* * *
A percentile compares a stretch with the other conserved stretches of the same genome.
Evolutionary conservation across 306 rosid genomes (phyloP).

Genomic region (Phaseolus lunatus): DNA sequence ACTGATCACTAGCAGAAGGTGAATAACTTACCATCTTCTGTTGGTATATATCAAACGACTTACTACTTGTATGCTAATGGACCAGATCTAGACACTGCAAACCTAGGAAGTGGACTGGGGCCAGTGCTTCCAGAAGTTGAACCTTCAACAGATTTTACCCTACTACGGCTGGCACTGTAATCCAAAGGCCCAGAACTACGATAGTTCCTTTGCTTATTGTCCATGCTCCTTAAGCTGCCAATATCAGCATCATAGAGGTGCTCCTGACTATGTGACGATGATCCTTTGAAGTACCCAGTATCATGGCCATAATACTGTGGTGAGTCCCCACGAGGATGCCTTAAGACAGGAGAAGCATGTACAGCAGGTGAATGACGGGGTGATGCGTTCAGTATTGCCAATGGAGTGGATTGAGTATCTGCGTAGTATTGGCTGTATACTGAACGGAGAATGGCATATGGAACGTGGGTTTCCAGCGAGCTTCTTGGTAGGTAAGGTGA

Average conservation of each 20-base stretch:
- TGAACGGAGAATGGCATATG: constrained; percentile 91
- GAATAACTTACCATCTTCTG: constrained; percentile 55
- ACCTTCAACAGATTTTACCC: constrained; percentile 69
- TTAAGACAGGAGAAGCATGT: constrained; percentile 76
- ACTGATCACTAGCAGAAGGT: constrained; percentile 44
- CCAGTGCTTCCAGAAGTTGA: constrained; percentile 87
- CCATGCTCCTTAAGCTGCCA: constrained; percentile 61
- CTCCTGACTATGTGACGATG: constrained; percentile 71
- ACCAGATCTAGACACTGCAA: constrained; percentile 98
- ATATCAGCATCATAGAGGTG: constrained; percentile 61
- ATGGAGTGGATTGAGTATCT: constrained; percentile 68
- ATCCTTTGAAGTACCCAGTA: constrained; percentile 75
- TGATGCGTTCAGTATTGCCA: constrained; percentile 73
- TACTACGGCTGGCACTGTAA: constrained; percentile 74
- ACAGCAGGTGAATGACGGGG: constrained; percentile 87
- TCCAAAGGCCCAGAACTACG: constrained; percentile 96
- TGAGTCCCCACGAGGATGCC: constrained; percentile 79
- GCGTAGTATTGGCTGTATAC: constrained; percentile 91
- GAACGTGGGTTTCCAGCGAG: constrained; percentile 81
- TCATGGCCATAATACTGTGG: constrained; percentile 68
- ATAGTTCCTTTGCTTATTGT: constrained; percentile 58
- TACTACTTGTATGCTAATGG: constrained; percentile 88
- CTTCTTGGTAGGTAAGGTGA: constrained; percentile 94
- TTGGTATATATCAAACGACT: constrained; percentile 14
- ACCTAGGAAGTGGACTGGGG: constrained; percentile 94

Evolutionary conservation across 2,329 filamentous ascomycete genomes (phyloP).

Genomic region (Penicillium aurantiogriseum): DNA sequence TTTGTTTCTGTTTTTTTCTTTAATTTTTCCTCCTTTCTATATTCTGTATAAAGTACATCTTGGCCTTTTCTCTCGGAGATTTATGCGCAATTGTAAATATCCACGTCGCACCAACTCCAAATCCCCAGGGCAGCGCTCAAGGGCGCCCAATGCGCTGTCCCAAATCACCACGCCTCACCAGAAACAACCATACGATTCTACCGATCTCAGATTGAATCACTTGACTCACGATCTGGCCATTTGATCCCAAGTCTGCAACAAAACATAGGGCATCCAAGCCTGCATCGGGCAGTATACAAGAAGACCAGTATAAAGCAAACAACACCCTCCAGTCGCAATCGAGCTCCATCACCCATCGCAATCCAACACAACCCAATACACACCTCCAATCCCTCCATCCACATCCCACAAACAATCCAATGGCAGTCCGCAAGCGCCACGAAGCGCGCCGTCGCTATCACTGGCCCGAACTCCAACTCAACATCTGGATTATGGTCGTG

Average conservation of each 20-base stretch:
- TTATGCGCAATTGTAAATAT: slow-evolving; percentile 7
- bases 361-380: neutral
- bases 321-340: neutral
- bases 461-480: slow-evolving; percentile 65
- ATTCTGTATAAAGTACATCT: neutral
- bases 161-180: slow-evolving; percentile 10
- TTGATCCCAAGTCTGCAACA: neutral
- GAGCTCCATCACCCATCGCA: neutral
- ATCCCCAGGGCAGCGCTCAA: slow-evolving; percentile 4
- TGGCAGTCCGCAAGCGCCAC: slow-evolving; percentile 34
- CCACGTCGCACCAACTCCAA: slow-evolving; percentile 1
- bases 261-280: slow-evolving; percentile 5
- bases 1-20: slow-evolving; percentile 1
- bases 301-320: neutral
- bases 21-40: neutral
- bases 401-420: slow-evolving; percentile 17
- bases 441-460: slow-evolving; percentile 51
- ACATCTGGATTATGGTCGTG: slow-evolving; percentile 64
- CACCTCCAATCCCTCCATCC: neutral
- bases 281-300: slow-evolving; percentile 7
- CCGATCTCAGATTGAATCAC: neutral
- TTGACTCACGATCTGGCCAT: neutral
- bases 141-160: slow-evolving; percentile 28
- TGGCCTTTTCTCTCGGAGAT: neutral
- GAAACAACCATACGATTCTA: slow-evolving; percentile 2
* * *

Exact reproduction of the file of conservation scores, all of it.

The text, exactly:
A percentile compares a stretch with the other conserved stretches of the same genome.
Evolutionary conservation across 306 rosid genomes (phyloP).

Genomic region (Phaseolus lunatus): DNA sequence ACTGATCACTAGCAGAAGGTGAATAACTTACCATCTTCTGTTGGTATATATCAAACGACTTACTACTTGTATGCTAATGGACCAGATCTAGACACTGCAAACCTAGGAAGTGGACTGGGGCCAGTGCTTCCAGAAGTTGAACCTTCAACAGATTTTACCCTACTACGGCTGGCACTGTAATCCAAAGGCCCAGAACTACGATAGTTCCTTTGCTTATTGTCCATGCTCCTTAAGCTGCCAATATCAGCATCATAGAGGTGCTCCTGACTATGTGACGATGATCCTTTGAAGTACCCAGTATCATGGCCATAATACTGTGGTGAGTCCCCACGAGGATGCCTTAAGACAGGAGAAGCATGTACAGCAGGTGAATGACGGGGTGATGCGTTCAGTATTGCCAATGGAGTGGATTGAGTATCTGCGTAGTATTGGCTGTATACTGAACGGAGAATGGCATATGGAACGTGGGTTTCCAGCGAGCTTCTTGGTAGGTAAGGTGA

Average conservation of each 20-base stretch:
- TGAACGGAGAATGGCATATG: constrained; percentile 91
- GAATAACTTACCATCTTCTG: constrained; percentile 55
- ACCTTCAACAGATTTTACCC: constrained; percentile 69
- TTAAGACAGGAGAAGCATGT: constrained; percentile 76
- ACTGATCACTAGCAGAAGGT: constrained; percentile 44
- CCAGTGCTTCCAGAAGTTGA: constrained; percentile 87
- CCATGCTCCTTAAGCTGCCA: constrained; percentile 61
- CTCCTGACTATGTGACGATG: constrained; percentile 71
- ACCAGATCTAGACACTGCAA: constrained; percentile 98
- ATATCAGCATCATAGAGGTG: constrained; percentile 61
- ATGGAGTGGATTGAGTATCT: constrained; percentile 68
- ATCCTTTGAAGTACCCAGTA: constrained; percentile 75
- TGATGCGTTCAGTATTGCCA: constrained; percentile 73
- TACTACGGCTGGCACTGTAA: constrained; percentile 74
- ACAGCAGGTGAATGACGGGG: constrained; percentile 87
- TCCAAAGGCCCAGAACTACG: constrained; percentile 96
- TGAGTCCCCACGAGGATGCC: constrained; percentile 79
- GCGTAGTATTGGCTGTATAC: constrained; percentile 91
- GAACGTGGGTTTCCAGCGAG: constrained; percentile 81
- TCATGGCCATAATACTGTGG: constrained; percentile 68
- ATAGTTCCTTTGCTTATTGT: constrained; percentile 58
- TACTACTTGTATGCTAATGG: constrained; percentile 88
- CTTCTTGGTAGGTAAGGTGA: constrained; percentile 94
- TTGGTATATATCAAACGACT: constrained; percentile 14
- ACCTAGGAAGTGGACTGGGG: constrained; percentile 94

Evolutionary conservation across 2,329 filamentous ascomycete genomes (phyloP).

Genomic region (Penicillium aurantiogriseum): DNA sequence TTTGTTTCTGTTTTTTTCTTTAATTTTTCCTCCTTTCTATATTCTGTATAAAGTACATCTTGGCCTTTTCTCTCGGAGATTTATGCGCAATTGTAAATATCCACGTCGCACCAACTCCAAATCCCCAGGGCAGCGCTCAAGGGCGCCCAATGCGCTGTCCCAAATCACCACGCCTCACCAGAAACAACCATACGATTCTACCGATCTCAGATTGAATCACTTGACTCACGATCTGGCCATTTGATCCCAAGTCTGCAACAAAACATAGGGCATCCAAGCCTGCATCGGGCAGTATACAAGAAGACCAGTATAAAGCAAACAACACCCTCCAGTCGCAATCGAGCTCCATCACCCATCGCAATCCAACACAACCCAATACACACCTCCAATCCCTCCATCCACATCCCACAAACAATCCAATGGCAGTCCGCAAGCGCCACGAAGCGCGCCGTCGCTATCACTGGCCCGAACTCCAACTCAACATCTGGATTATGGTCGTG

Average conservation of each 20-base stretch:
- TTATGCGCAATTGTAAATAT: slow-evolving; percentile 7
- bases 361-380: neutral
- bases 321-340: neutral
- bases 461-480: slow-evolving; percentile 65
- ATTCTGTATAAAGTACATCT: neutral
- bases 161-180: slow-evolving; percentile 10
- TTGATCCCAAGTCTGCAACA: neutral
- GAGCTCCATCACCCATCGCA: neutral
- ATCCCCAGGGCAGCGCTCAA: slow-evolving; percentile 4
- TGGCAGTCCGCAAGCGCCAC: slow-evolving; percentile 34
- CCACGTCGCACCAACTCCAA: slow-evolving; percentile 1
- bases 261-280: slow-evolving; percentile 5
- bases 1-20: slow-evolving; percentile 1
- bases 301-320: neutral
- bases 21-40: neutral
- bases 401-420: slow-evolving; percentile 17
- bases 441-460: slow-evolving; percentile 51
- ACATCTGGATTATGGTCGTG: slow-evolving; percentile 64
- CACCTCCAATCCCTCCATCC: neutral
- bases 281-300: slow-evolving; percentile 7
- CCGATCTCAGATTGAATCAC: neutral
- TTGACTCACGATCTGGCCAT: neutral
- bases 141-160: slow-evolving; percentile 28
- TGGCCTTTTCTCTCGGAGAT: neutral
- GAAACAACCATACGATTCTA: slow-evolving; percentile 2